To facilitate constructive group work, you should consult the "Successful strategies for teams: Team member handbook" by Kennedy and Nilson (3.2 MB). Will you be a contributor, a collaborator, a communicator or a challenger for your group?
This project will be completed in a group. The names of all group members should be on all project paperwork.
Your group has been hired to design a new web site for the citizens of Stanislaus county, a web site to help citizens in our region make plans for trips all over the world. (Counties that share a border with Stanislaus -- Merced, San Joaquin, Tuolumne, Calaveras, etc, may be included as well.)
Each group will be given a particular segment of the Stanislaus County population to focus their web site design for. (Seniors, teenagers, visually disabled people, people with less than a high school education, people whose first language is not English, etc.) Your particular user population will be selected in class.
Components your web site must include, and / or activities it must support:
(Many of the web site components come from in-class brainstorming on 4/29/2016.)
Part 1: Create Three Or More Personas: (some description courtesy Marti Hearst at UCBerkeley)
Because it is unrealistic to meet all requirements and address all users, it is important to focus on a few representative types of users and goals. Based on your common-sense notions of what will be required for your project, and based on general information about your user group, create personas (hypothetical archetypical users) to capture the most important user types and their goals. Assign personal details to the personas in order to make them more vibrant and memorable.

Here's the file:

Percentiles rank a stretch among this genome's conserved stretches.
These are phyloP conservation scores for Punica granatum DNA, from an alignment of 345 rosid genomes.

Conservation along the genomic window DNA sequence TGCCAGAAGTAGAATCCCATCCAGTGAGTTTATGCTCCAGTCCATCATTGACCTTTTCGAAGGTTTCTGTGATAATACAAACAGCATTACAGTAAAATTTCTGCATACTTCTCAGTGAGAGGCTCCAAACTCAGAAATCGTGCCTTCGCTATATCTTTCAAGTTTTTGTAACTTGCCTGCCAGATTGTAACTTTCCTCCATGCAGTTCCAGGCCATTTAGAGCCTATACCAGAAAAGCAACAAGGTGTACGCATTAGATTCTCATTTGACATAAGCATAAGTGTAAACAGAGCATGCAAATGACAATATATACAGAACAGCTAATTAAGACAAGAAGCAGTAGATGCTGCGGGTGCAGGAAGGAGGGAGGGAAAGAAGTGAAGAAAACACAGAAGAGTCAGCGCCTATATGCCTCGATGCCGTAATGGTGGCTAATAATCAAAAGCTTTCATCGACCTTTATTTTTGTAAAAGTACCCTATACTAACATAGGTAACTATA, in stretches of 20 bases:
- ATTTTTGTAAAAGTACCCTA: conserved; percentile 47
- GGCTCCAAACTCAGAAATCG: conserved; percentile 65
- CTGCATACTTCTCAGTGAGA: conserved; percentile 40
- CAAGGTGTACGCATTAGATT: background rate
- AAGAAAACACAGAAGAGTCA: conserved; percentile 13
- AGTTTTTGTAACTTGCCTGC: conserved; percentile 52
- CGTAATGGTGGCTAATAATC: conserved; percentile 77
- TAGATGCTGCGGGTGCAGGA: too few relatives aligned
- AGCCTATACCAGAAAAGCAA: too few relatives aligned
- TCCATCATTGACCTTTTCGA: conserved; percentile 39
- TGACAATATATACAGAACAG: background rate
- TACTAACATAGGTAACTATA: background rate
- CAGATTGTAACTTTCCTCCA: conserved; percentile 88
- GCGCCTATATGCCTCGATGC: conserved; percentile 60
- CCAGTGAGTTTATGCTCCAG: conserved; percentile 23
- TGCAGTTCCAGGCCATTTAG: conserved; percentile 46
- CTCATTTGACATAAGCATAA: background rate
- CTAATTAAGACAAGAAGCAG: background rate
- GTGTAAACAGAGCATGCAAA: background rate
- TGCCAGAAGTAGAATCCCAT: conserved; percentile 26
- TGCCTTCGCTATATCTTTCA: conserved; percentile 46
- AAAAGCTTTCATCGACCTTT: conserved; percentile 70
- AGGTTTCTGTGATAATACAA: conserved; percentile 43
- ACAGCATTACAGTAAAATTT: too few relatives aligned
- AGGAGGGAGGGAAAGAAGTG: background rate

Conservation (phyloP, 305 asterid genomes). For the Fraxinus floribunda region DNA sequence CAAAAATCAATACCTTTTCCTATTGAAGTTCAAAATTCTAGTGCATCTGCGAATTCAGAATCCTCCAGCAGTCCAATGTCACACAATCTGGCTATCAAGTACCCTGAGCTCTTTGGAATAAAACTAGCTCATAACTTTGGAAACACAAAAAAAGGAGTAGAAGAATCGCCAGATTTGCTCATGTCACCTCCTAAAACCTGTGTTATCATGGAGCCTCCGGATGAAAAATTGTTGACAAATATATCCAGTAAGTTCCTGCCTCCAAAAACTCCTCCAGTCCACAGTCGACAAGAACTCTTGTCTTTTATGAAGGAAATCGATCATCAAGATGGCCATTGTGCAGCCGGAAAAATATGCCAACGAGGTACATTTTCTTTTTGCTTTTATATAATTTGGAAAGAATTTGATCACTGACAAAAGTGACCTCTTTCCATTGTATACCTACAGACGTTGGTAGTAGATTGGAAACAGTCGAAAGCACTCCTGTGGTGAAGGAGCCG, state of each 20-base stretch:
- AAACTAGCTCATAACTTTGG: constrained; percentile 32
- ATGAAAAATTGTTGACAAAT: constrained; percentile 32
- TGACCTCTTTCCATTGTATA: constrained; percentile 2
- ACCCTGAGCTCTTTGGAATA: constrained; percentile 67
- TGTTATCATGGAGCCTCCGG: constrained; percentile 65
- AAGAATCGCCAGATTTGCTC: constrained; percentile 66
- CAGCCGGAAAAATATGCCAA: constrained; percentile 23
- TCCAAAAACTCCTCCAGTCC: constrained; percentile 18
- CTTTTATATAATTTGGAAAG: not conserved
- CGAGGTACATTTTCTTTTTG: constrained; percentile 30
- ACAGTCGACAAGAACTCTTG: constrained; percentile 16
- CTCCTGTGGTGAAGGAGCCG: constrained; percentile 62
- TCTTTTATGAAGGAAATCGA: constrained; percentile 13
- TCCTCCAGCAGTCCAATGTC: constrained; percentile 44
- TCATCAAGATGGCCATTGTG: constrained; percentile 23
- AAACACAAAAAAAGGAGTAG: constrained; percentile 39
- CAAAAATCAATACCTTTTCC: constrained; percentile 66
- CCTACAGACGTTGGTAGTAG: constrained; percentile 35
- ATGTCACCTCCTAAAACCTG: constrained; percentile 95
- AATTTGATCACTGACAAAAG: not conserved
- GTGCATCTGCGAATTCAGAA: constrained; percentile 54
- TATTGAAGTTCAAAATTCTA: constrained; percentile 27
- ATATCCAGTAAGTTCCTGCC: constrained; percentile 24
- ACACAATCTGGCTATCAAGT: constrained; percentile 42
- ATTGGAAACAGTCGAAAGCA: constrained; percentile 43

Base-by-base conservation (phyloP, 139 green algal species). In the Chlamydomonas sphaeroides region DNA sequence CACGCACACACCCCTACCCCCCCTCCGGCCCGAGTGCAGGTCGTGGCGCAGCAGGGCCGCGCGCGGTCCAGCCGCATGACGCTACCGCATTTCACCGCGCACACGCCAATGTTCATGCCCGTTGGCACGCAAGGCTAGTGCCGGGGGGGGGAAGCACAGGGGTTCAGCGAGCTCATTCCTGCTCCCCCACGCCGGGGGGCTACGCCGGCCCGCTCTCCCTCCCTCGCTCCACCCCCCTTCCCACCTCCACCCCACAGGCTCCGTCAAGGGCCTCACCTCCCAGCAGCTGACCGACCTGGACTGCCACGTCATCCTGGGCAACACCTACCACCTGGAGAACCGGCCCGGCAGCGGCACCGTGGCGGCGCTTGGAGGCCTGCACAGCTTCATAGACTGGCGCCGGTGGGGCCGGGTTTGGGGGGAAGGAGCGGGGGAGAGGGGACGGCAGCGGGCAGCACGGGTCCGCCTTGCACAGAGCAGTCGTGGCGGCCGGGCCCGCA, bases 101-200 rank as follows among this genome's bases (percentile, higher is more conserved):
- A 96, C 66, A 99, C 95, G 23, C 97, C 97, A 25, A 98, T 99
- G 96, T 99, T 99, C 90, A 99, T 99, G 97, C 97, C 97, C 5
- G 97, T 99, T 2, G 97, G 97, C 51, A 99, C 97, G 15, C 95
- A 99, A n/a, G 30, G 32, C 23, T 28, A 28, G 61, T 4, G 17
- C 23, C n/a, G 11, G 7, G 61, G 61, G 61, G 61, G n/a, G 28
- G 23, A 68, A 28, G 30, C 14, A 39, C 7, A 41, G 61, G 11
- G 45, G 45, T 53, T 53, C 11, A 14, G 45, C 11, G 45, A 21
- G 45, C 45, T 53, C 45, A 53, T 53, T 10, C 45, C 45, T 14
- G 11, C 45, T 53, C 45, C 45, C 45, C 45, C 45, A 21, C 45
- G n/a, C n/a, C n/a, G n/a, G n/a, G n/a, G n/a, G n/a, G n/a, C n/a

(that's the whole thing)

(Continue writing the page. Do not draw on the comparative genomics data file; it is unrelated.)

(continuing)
Each of your personas should be distinct from the others, encapsulating a different part of your potential user base.
Some general information about the way some groups use web sites is available on web sites listed below.
Remember that goals:
Remember that personas:
You may find that creating some scenarios, based on your personas, will help with your paper prototype. Drawing out a flowchart of how the web site components connect may also help organize your web site design.
Information about some types of web users:
Other potentially useful web site design insights:
Part 2: Create Paper Prototype(s): (some description courtesy Marti Hearst at UCBerkeley)
Design and construct one or more paper-based prototypes using the techniques outlined in the readings. The prototypes should bear the characteristics and needs of your user population in mind. Create paper prototypes for your whole web site, assuming the user is using a desktop or sizeable laptop.
Get feedback from another group in the class on your initial prototypes. (Take notes, for your design report.)
Redesign your prototypes, based upon the feedback from the other group and other insights.
Near or after the last day of class, but before the final quiz date, give a paper prototype demonstration of your web site to the professor (acting as a user).
Useful information, to help you understand paper prototyping:
The design project report will contain:
Spelling and grammar will count.
If you cite a resource not mentioned on this page, provide a full citation in a well-known citation style (MLA, APA, etc).
In your report, avoid making statements like: "The web site we designed is easy to use." You, as the designers, may have intended that the web site be easy to use. As we learned earlier in the semester, you, as designers, are not the best judges of ease of use. Testing with real users would be needed to test whether or not the web site actually is easy to use.
Turning in the assignment:
The design project report is to be submitted as a MS Word or Adobe PDF attachment to email by the due date for the report. The paper prototype copies must be delivered to the professor by the prototype due date (the last day of class).
Email, as an attachment, the report to the instructor (firstname.lastname@example.org). CC yourself and all your project partners. Email "Subject" must be "CS3500: Design Project" with no quotes (capitalized and spaced exactly as shown).
After you have completed the final project and sent in your group report, please fill out this survey. The survey will allow you to provide feedback about what each partner contributed to the group work.
Last Updated on 4/29/2016
By Megan Thomas